From the documentation of Linux kernel 3.2 (Documentation/kbuild/modules.txt)

=== 5. Module Installation

Modules which are included in the kernel are installed in the


And external modules are installed in:


This implies that if I look into /lib/modules/$(KERNELRELEASE)/extra/ I can find all installed external kernel modules. However, I find that the official Nvidia display driver installs nvidia.ko into /lib/modules/$(KERNELRELEASE)/kernel/drivers/video/. This contradicts the above rule and suggests that the path is not a reliable indicator of included/external modules.

How to get a list of external kernel modules installed? If the distro matters, I'd like to know the answer for RHEL 6 and Ubuntu 10.04.

1 Answer 1


For Debian/Ubuntu, something like

dpkg -S *.ko | grep /lib/modules | grep -v linux-image

should work. Disclaimer: I'm illiterate when it comes to pattern matching, so there are probably better ways of doing this. On my system, I get

nvidia-kernel-2.6.32-5-vserver-686-bigmem: /lib/modules/2.6.32-5-vserver-686-bigmem/nvidia/nvidia.ko
nvidia-kernel-2.6.26-2-vserver-686-bigmem: /lib/modules/2.6.26-2-vserver-686-bigmem/nvidia/nvidia.ko
nvidia-kernel-2.6.26-1-vserver-686-bigmem: /lib/modules/2.6.26-1-vserver-686-bigmem/nvidia/nvidia.ko

This does assume that all installed modules are known to the packaging system, but this is generally a good idea anyway. At least on Debian, installing kernel modules as binary packages is generally possible. This approach has the advantage that it tells you which package a kernel module belongs to. Similar approaches should work with other Linux distributions which use a package management system; i.e. most of them.

Since the location of third party modules is similar to those of the in-kernel modules, it is not easy to distinguish them. Querying the package manager makes things easier. However, in my currently running kernel, in the directory /lib/modules/2.6.32-5-vserver-686-bigmem, I notice that the nvidia modules are in a separate directory from the main kernel modules, namely /lib/modules/2.6.32-5-vserver-686-bigmem/nvidia vs /lib/modules/2.6.32-5-vserver-686-bigmem/kernel. I don't know if such a layout is Debian policy or not. The closest thing to Debian kernel policy I am aware of is The Debian Kernel Handbook, but I did not find anything relevant there. Of course, Ubuntu is not bound by Debian policy in any case.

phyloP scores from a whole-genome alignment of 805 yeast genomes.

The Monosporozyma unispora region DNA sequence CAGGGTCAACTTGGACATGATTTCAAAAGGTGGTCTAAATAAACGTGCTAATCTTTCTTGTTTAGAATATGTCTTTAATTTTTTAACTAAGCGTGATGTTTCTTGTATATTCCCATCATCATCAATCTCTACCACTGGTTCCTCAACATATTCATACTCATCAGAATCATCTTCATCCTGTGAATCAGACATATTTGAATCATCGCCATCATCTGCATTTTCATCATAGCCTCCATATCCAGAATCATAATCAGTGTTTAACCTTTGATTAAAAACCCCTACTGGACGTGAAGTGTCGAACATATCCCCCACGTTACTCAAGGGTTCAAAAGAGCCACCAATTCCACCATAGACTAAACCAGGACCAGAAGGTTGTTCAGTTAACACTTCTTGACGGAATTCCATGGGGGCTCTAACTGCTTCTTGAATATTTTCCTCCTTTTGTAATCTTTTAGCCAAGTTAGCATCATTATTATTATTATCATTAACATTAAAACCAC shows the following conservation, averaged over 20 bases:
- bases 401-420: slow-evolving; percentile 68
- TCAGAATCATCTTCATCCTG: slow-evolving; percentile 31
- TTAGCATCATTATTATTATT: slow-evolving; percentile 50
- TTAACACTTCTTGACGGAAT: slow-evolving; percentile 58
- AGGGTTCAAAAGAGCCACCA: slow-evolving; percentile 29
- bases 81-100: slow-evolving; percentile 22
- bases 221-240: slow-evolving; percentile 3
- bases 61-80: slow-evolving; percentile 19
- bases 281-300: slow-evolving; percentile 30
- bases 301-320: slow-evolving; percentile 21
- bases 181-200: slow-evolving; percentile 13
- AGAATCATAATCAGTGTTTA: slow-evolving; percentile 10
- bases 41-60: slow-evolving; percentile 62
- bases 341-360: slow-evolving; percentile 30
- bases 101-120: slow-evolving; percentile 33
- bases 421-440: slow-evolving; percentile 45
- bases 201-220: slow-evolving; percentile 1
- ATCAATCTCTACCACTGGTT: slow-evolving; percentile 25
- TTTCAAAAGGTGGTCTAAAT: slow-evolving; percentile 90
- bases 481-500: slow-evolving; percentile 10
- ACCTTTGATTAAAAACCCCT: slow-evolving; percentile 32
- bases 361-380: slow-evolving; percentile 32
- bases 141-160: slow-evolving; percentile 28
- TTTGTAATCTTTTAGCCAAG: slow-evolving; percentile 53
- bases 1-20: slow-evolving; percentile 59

• Thanks! Your idea is to find *.ko that were installed with the package manager, but are not in the kernel package. On most systems, this probably gives an almost complete (if not complete) list of external kernel modules. Proprietary video card drivers are notable exceptions, but I can specifically look for them.
    – netvope
    Jan 26, 2012 at 17:18
  • BTW, I found that on Ubuntu 10.04, the only packages (in the official repository) that contain kernel modules are the linux-backports-modules and linux-image packages. I used this command to check: apt-file search --regexp '\.ko$' | egrep '^[^ ]+: /lib/modules' | cut -d: -f1 | uniq -c
    – netvope
    Jan 26, 2012 at 17:43
  • @netvope: Thanks for your comments. Actually, proprietary video card drivers are sometimes included in Debian/Ubuntu as well - see the nvidia module packages I list above. Ubuntu is much more enthusiastic about including them though. Also, there are many packages in both Ubuntu and Debian which dosn't have the structure you state. Are you sure you are searching all the repositories? Jan 26, 2012 at 19:02
  • Looks like it's because those nvidia-* packages only build the modules when you install them. For example, nvidia-173 (description = "NVIDIA binary Xorg driver, kernel module and VDPAU library") contain a bunch of C sources and headers, but no *.ko files. Therefore, my previous comment based on apt-file results is incorrect.
    – netvope
    Jan 27, 2012 at 5:28

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